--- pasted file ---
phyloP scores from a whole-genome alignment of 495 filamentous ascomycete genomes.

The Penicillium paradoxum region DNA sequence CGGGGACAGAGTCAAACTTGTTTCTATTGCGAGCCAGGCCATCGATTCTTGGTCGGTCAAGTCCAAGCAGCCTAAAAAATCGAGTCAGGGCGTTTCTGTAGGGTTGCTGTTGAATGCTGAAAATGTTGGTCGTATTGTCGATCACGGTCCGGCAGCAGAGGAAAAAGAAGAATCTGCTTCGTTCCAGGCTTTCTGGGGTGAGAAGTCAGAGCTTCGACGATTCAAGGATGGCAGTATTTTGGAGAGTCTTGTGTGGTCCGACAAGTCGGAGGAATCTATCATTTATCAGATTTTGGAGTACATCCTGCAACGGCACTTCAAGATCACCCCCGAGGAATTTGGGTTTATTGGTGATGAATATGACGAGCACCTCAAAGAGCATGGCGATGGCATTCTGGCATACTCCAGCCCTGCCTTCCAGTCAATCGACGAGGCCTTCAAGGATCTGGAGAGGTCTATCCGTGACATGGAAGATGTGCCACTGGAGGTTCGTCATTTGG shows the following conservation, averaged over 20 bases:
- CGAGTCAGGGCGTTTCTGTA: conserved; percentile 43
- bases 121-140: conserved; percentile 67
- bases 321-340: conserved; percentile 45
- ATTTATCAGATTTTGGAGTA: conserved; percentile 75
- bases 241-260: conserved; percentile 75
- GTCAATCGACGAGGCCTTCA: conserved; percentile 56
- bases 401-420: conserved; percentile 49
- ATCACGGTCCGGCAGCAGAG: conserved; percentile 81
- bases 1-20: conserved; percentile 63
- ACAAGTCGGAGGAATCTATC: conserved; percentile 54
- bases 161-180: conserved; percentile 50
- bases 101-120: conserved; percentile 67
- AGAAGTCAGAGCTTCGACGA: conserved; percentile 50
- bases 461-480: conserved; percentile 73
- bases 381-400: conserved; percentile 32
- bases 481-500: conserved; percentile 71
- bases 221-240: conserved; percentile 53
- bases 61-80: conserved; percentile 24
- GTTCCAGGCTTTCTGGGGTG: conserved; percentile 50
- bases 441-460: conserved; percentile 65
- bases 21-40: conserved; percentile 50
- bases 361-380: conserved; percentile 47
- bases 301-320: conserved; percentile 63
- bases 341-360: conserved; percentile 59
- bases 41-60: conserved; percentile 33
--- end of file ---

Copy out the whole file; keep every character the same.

phyloP scores from a whole-genome alignment of 495 filamentous ascomycete genomes.

The Penicillium paradoxum region DNA sequence CGGGGACAGAGTCAAACTTGTTTCTATTGCGAGCCAGGCCATCGATTCTTGGTCGGTCAAGTCCAAGCAGCCTAAAAAATCGAGTCAGGGCGTTTCTGTAGGGTTGCTGTTGAATGCTGAAAATGTTGGTCGTATTGTCGATCACGGTCCGGCAGCAGAGGAAAAAGAAGAATCTGCTTCGTTCCAGGCTTTCTGGGGTGAGAAGTCAGAGCTTCGACGATTCAAGGATGGCAGTATTTTGGAGAGTCTTGTGTGGTCCGACAAGTCGGAGGAATCTATCATTTATCAGATTTTGGAGTACATCCTGCAACGGCACTTCAAGATCACCCCCGAGGAATTTGGGTTTATTGGTGATGAATATGACGAGCACCTCAAAGAGCATGGCGATGGCATTCTGGCATACTCCAGCCCTGCCTTCCAGTCAATCGACGAGGCCTTCAAGGATCTGGAGAGGTCTATCCGTGACATGGAAGATGTGCCACTGGAGGTTCGTCATTTGG shows the following conservation, averaged over 20 bases:
- CGAGTCAGGGCGTTTCTGTA: conserved; percentile 43
- bases 121-140: conserved; percentile 67
- bases 321-340: conserved; percentile 45
- ATTTATCAGATTTTGGAGTA: conserved; percentile 75
- bases 241-260: conserved; percentile 75
- GTCAATCGACGAGGCCTTCA: conserved; percentile 56
- bases 401-420: conserved; percentile 49
- ATCACGGTCCGGCAGCAGAG: conserved; percentile 81
- bases 1-20: conserved; percentile 63
- ACAAGTCGGAGGAATCTATC: conserved; percentile 54
- bases 161-180: conserved; percentile 50
- bases 101-120: conserved; percentile 67
- AGAAGTCAGAGCTTCGACGA: conserved; percentile 50
- bases 461-480: conserved; percentile 73
- bases 381-400: conserved; percentile 32
- bases 481-500: conserved; percentile 71
- bases 221-240: conserved; percentile 53
- bases 61-80: conserved; percentile 24
- GTTCCAGGCTTTCTGGGGTG: conserved; percentile 50
- bases 441-460: conserved; percentile 65
- bases 21-40: conserved; percentile 50
- bases 361-380: conserved; percentile 47
- bases 301-320: conserved; percentile 63
- bases 341-360: conserved; percentile 59
- bases 41-60: conserved; percentile 33